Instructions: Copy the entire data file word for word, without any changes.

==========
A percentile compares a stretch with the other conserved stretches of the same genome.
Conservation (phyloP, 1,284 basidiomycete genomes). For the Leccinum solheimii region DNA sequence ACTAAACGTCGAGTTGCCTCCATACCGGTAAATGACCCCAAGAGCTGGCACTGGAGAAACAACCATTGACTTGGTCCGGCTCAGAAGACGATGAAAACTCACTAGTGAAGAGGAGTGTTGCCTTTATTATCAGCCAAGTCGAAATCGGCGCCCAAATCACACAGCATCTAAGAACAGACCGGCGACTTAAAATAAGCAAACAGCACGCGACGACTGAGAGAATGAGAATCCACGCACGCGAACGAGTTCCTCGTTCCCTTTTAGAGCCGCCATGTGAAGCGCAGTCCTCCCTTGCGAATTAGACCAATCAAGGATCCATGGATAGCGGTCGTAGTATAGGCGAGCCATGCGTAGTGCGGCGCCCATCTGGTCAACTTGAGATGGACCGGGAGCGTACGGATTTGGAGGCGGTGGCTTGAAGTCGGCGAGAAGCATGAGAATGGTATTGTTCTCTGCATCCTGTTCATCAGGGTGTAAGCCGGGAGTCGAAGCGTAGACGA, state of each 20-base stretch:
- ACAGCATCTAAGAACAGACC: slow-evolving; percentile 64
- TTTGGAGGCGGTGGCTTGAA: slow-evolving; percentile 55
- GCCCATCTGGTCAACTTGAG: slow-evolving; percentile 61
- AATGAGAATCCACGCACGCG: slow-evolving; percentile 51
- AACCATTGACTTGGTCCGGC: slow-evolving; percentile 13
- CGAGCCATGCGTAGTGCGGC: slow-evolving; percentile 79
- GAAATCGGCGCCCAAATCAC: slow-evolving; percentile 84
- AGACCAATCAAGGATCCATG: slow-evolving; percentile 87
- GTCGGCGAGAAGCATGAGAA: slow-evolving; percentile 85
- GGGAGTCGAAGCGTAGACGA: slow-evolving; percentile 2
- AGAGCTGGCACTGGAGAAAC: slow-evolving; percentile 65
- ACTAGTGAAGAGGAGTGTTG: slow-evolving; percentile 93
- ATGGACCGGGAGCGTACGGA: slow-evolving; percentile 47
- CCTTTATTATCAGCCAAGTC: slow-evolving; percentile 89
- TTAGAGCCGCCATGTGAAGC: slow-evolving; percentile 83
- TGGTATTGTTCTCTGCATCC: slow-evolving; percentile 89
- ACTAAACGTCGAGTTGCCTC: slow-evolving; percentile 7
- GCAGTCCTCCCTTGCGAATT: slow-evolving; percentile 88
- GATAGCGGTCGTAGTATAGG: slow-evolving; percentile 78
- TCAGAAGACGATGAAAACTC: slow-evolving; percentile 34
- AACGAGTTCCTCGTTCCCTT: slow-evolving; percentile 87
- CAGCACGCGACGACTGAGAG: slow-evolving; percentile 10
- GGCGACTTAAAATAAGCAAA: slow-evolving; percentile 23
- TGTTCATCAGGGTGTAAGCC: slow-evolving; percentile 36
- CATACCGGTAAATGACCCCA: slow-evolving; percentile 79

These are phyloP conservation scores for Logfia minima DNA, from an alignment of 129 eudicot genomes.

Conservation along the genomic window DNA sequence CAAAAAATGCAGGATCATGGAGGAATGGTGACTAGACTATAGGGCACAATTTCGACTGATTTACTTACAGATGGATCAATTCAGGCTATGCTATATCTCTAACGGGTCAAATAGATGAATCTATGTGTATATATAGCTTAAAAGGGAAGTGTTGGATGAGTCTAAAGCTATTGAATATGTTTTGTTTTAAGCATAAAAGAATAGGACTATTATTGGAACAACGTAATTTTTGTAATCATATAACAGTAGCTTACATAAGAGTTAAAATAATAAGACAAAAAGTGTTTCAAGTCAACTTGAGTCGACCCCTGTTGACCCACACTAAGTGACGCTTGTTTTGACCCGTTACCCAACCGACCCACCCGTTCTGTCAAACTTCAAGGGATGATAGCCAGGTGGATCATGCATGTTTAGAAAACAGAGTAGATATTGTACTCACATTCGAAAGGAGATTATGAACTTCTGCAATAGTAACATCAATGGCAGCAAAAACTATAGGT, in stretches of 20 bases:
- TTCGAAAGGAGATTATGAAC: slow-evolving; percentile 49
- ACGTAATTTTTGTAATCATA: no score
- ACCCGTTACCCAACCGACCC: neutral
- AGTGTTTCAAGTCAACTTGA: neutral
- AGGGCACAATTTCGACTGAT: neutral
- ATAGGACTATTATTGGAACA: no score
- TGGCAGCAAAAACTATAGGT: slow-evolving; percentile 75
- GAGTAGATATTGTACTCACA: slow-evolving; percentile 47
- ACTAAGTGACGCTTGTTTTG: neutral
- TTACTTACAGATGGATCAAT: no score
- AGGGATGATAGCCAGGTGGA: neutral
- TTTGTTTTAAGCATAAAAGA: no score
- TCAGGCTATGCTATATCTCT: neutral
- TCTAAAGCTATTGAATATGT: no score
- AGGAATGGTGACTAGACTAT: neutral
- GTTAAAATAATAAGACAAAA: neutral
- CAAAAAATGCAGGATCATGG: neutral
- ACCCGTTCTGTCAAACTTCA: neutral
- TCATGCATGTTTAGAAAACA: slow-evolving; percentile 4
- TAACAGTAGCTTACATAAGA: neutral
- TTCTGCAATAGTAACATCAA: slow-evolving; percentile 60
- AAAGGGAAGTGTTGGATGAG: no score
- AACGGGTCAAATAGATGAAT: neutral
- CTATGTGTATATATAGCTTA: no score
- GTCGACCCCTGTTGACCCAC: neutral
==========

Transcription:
A percentile compares a stretch with the other conserved stretches of the same genome.
Conservation (phyloP, 1,284 basidiomycete genomes). For the Leccinum solheimii region DNA sequence ACTAAACGTCGAGTTGCCTCCATACCGGTAAATGACCCCAAGAGCTGGCACTGGAGAAACAACCATTGACTTGGTCCGGCTCAGAAGACGATGAAAACTCACTAGTGAAGAGGAGTGTTGCCTTTATTATCAGCCAAGTCGAAATCGGCGCCCAAATCACACAGCATCTAAGAACAGACCGGCGACTTAAAATAAGCAAACAGCACGCGACGACTGAGAGAATGAGAATCCACGCACGCGAACGAGTTCCTCGTTCCCTTTTAGAGCCGCCATGTGAAGCGCAGTCCTCCCTTGCGAATTAGACCAATCAAGGATCCATGGATAGCGGTCGTAGTATAGGCGAGCCATGCGTAGTGCGGCGCCCATCTGGTCAACTTGAGATGGACCGGGAGCGTACGGATTTGGAGGCGGTGGCTTGAAGTCGGCGAGAAGCATGAGAATGGTATTGTTCTCTGCATCCTGTTCATCAGGGTGTAAGCCGGGAGTCGAAGCGTAGACGA, state of each 20-base stretch:
- ACAGCATCTAAGAACAGACC: slow-evolving; percentile 64
- TTTGGAGGCGGTGGCTTGAA: slow-evolving; percentile 55
- GCCCATCTGGTCAACTTGAG: slow-evolving; percentile 61
- AATGAGAATCCACGCACGCG: slow-evolving; percentile 51
- AACCATTGACTTGGTCCGGC: slow-evolving; percentile 13
- CGAGCCATGCGTAGTGCGGC: slow-evolving; percentile 79
- GAAATCGGCGCCCAAATCAC: slow-evolving; percentile 84
- AGACCAATCAAGGATCCATG: slow-evolving; percentile 87
- GTCGGCGAGAAGCATGAGAA: slow-evolving; percentile 85
- GGGAGTCGAAGCGTAGACGA: slow-evolving; percentile 2
- AGAGCTGGCACTGGAGAAAC: slow-evolving; percentile 65
- ACTAGTGAAGAGGAGTGTTG: slow-evolving; percentile 93
- ATGGACCGGGAGCGTACGGA: slow-evolving; percentile 47
- CCTTTATTATCAGCCAAGTC: slow-evolving; percentile 89
- TTAGAGCCGCCATGTGAAGC: slow-evolving; percentile 83
- TGGTATTGTTCTCTGCATCC: slow-evolving; percentile 89
- ACTAAACGTCGAGTTGCCTC: slow-evolving; percentile 7
- GCAGTCCTCCCTTGCGAATT: slow-evolving; percentile 88
- GATAGCGGTCGTAGTATAGG: slow-evolving; percentile 78
- TCAGAAGACGATGAAAACTC: slow-evolving; percentile 34
- AACGAGTTCCTCGTTCCCTT: slow-evolving; percentile 87
- CAGCACGCGACGACTGAGAG: slow-evolving; percentile 10
- GGCGACTTAAAATAAGCAAA: slow-evolving; percentile 23
- TGTTCATCAGGGTGTAAGCC: slow-evolving; percentile 36
- CATACCGGTAAATGACCCCA: slow-evolving; percentile 79

These are phyloP conservation scores for Logfia minima DNA, from an alignment of 129 eudicot genomes.

Conservation along the genomic window DNA sequence CAAAAAATGCAGGATCATGGAGGAATGGTGACTAGACTATAGGGCACAATTTCGACTGATTTACTTACAGATGGATCAATTCAGGCTATGCTATATCTCTAACGGGTCAAATAGATGAATCTATGTGTATATATAGCTTAAAAGGGAAGTGTTGGATGAGTCTAAAGCTATTGAATATGTTTTGTTTTAAGCATAAAAGAATAGGACTATTATTGGAACAACGTAATTTTTGTAATCATATAACAGTAGCTTACATAAGAGTTAAAATAATAAGACAAAAAGTGTTTCAAGTCAACTTGAGTCGACCCCTGTTGACCCACACTAAGTGACGCTTGTTTTGACCCGTTACCCAACCGACCCACCCGTTCTGTCAAACTTCAAGGGATGATAGCCAGGTGGATCATGCATGTTTAGAAAACAGAGTAGATATTGTACTCACATTCGAAAGGAGATTATGAACTTCTGCAATAGTAACATCAATGGCAGCAAAAACTATAGGT, in stretches of 20 bases:
- TTCGAAAGGAGATTATGAAC: slow-evolving; percentile 49
- ACGTAATTTTTGTAATCATA: no score
- ACCCGTTACCCAACCGACCC: neutral
- AGTGTTTCAAGTCAACTTGA: neutral
- AGGGCACAATTTCGACTGAT: neutral
- ATAGGACTATTATTGGAACA: no score
- TGGCAGCAAAAACTATAGGT: slow-evolving; percentile 75
- GAGTAGATATTGTACTCACA: slow-evolving; percentile 47
- ACTAAGTGACGCTTGTTTTG: neutral
- TTACTTACAGATGGATCAAT: no score
- AGGGATGATAGCCAGGTGGA: neutral
- TTTGTTTTAAGCATAAAAGA: no score
- TCAGGCTATGCTATATCTCT: neutral
- TCTAAAGCTATTGAATATGT: no score
- AGGAATGGTGACTAGACTAT: neutral
- GTTAAAATAATAAGACAAAA: neutral
- CAAAAAATGCAGGATCATGG: neutral
- ACCCGTTCTGTCAAACTTCA: neutral
- TCATGCATGTTTAGAAAACA: slow-evolving; percentile 4
- TAACAGTAGCTTACATAAGA: neutral
- TTCTGCAATAGTAACATCAA: slow-evolving; percentile 60
- AAAGGGAAGTGTTGGATGAG: no score
- AACGGGTCAAATAGATGAAT: neutral
- CTATGTGTATATATAGCTTA: no score
- GTCGACCCCTGTTGACCCAC: neutral